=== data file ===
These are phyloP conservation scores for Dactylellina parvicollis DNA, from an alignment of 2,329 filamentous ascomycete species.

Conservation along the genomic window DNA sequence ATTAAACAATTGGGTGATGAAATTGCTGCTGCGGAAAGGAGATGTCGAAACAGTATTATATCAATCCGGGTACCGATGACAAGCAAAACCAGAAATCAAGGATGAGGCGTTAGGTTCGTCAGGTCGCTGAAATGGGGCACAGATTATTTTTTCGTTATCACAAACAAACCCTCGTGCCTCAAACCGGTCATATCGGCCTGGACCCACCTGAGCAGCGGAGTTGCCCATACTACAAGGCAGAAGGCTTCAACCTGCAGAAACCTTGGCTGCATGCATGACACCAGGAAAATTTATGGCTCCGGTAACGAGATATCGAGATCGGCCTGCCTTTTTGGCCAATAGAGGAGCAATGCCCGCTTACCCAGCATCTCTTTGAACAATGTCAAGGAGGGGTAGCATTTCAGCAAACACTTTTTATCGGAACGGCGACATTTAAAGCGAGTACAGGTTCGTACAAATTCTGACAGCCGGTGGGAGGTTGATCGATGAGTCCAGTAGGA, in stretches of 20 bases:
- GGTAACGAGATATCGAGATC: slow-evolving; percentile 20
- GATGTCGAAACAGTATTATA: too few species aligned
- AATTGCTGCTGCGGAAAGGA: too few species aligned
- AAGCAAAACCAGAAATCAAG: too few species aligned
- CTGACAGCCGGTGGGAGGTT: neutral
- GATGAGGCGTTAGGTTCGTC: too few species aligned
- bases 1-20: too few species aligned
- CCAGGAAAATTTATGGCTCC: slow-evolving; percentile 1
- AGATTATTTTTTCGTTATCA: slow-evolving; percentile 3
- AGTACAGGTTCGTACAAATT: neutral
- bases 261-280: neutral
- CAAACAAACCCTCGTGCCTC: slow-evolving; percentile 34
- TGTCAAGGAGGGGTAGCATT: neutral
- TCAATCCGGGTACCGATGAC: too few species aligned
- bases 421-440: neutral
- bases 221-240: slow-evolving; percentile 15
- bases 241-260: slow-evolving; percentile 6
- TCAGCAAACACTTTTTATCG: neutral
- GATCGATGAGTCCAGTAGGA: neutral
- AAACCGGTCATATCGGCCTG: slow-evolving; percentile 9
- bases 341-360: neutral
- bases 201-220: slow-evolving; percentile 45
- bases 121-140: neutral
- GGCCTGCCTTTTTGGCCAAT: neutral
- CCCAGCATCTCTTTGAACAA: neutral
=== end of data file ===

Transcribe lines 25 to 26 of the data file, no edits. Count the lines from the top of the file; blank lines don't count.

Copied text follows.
- bases 121-140: neutral
- GGCCTGCCTTTTTGGCCAAT: neutral